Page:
Today we encounter a war against terror, an ‘axis of evil’, a them and us script, in which another scapegoat has been named. Perhaps, without irony, this other is often Semitic— Arab (but not Jewish).
Parr’s performance Bedtime Stories is a radical critique of fascism delivered as a deconstructivist work. Reading the ‘original’ hate text written by Hitler, Parr underlines the contemporary nature of the text.
A man will sleep by day and at night he will sit in a chair. He will read Mein Kampf. The most hated book in Western history—it is a horrible text. Freud would say it is uncivilised.50 Most of it consists of the egotistical ramblings of a despot. It is badly written, it is overly long, and it is narcissistic, but it does what Le Bon and Freud predicted, it incites hatred and violence, it talks to the instinct and gives licence to murder and atrocity.
A man sits in a chair—he reads the hate text, slowly, deliberately. As he reads we will remember that history is not forgotten. The scene: the sleeping and the reading will be projected on screens throughout the city and its environs: placed strategically to connect with a wide-ranging demographic—the city worker, the bourgeois, the working class, the Jewish sector.
In many ways this performance is an action of synthesis. In Parr’s opus, it is situated within the context of many other works stretching from the early 1970s until the present; it says to the viewer—this is a politics that is both personal and broadly historical. What is censored and repressed will rise again until we face it and understand it as part of our psychology. When we take responsibility for this, we take responsibility for history.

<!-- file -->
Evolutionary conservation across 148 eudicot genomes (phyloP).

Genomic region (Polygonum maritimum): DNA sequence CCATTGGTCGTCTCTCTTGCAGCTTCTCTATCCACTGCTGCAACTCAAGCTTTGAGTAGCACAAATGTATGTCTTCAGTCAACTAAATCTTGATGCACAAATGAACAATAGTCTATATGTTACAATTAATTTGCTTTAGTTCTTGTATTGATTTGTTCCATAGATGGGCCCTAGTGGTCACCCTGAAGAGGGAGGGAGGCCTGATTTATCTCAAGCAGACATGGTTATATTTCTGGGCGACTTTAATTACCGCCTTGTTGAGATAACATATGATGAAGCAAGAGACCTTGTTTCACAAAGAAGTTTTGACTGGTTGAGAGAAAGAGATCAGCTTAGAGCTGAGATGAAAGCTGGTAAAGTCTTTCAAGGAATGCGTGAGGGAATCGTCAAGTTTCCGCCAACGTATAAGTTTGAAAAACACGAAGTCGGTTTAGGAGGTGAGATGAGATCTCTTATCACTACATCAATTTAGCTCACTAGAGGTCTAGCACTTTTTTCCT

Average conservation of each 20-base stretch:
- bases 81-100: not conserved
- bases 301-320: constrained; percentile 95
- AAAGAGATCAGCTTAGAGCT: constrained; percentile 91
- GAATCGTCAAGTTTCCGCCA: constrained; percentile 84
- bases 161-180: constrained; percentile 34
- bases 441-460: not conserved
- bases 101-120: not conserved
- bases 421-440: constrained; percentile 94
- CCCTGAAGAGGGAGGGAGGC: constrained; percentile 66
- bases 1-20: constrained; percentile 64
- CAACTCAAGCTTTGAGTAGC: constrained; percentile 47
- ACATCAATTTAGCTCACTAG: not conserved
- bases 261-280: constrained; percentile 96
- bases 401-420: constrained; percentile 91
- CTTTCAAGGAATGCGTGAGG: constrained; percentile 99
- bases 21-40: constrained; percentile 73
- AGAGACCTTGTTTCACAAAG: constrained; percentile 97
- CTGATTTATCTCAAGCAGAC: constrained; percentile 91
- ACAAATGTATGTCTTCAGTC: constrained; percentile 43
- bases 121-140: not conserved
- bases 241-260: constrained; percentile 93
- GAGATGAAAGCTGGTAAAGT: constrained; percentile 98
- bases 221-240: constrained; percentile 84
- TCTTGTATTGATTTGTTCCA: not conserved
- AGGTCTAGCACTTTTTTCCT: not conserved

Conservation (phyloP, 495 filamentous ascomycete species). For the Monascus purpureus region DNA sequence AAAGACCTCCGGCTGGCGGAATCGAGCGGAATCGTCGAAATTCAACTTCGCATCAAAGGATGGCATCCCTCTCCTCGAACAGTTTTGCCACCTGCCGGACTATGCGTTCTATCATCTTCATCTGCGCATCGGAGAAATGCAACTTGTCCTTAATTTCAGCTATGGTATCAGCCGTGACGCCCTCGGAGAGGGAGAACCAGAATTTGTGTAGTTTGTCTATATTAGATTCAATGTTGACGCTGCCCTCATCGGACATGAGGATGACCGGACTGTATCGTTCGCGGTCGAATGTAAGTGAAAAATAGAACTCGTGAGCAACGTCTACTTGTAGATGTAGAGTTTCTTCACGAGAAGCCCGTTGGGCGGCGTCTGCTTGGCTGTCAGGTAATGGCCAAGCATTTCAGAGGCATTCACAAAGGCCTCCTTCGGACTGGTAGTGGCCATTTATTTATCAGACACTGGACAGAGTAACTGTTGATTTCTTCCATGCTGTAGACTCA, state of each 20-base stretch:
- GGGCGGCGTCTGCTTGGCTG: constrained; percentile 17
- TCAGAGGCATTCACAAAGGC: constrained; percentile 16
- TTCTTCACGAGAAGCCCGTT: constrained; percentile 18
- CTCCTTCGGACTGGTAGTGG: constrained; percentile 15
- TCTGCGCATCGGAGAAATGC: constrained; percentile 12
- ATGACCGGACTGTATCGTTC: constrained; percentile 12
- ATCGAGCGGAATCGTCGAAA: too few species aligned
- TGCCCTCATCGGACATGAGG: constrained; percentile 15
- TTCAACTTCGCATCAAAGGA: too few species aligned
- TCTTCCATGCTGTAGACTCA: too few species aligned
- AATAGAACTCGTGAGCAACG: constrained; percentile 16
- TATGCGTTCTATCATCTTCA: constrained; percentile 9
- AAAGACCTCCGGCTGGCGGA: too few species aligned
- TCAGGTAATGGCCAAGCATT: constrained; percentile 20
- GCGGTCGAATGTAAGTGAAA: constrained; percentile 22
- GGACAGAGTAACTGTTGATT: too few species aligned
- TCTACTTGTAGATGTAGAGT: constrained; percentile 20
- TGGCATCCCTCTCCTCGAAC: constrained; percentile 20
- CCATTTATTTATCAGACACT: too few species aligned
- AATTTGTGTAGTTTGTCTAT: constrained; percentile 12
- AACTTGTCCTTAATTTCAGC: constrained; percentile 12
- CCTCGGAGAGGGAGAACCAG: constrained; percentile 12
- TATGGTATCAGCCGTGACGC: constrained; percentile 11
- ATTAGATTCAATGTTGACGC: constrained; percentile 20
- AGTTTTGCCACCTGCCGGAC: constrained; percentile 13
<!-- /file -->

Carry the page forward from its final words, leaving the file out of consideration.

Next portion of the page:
A man sits in a chair. He reads in the name-of-the-father. He reads through the fathers of psychoanalysis—uttering the talking cure, he reads us Bedtime Stories. They are horrible, inane, and pathetic by degree—they frighten us because of the repression of the text, because they are an indicator of the violence that is so easily inspired against the Other. So easily seductive: within us.
A man reads at night: a small presence in an isolated space. He reads against fundamentalism. He reads again and again, exhausting himself—he reads to the future, hoping that we will not, ever again, be seduced by the pathological ravings of tyrants.
Originally published in Synne Genzmer and Lucas Gehrmann (eds), Mike Parr: Edelweiss, Kunsthalle Wien/Verlag für Moderne Kunst, Nürnberg, 2012, pp 180–92.
1. Jacques Lacan. Ecrits: A selection, trans Alan Sheridan. Norton & Company, London and New York, p 23.
2. For a cultural studies analysis see Fredric Jameson, Postmodernism or the cultural logic of late copitaltsm, Duke University Press, Durharn, 1991.
3. These speculations were originally published in my 'Thinking Performance Art', a catalogue essay for Once more with feeling, Margaret Lawrence Gallery, Faculty of the VCA and Music, The University of Melbourne, 23 April - 23 May 2009. curated by Meredith Turnbull.
4. Edward Scheer, 'Mike Parr: Blood Box 6/9/98', in Nicholas Tsoutas (ed), Mike Parr Blood Box, Critical Issues series 10, Artspace Visual Arts Centre, Woolloomooloo, 2006, p 46.
5. Edward Scheer, The infinity machine: Mike Parr's performance art 1971-2005, Schwartz City, Melbourne, 2009, p67.
6. Arnold van Gennep. The rites of passage (1909), trans Monika B Vizedom and Gabrielle L Caffee, The University of Chicago Press, Chicago, 1960.
7. Andrew Brown. 'The Trauma' in Roland Barthes: The figure of writing, Oxford, Lendon, 1992, p 241.
8. As above. p 240. He Is quoting Alan Sheridan. 'Translator's Note', in Jacques Lacan, The four fundamental concepts of psycho-analysis, Penguin Books, 1979, p 280 (first published in French, 1973).
9. Sheridan, p 280.
10. He is drawing on the anthropologist Victor Turner who adopted Arnold van Gennep's concept of the 'liminal phase' witnessed in rites of passage rituals. Van Gennep argued that rites of passage (transitions) 'are marked by three phases: separaton. margin (or limen, signifying 'threshold' in Latin) and aggregation'. Victor Turner, The ritual process: Structure and anti-structure, Aldine Transaction/Transaction Publishers, New Brunswick (USA) and London (UK). p 94.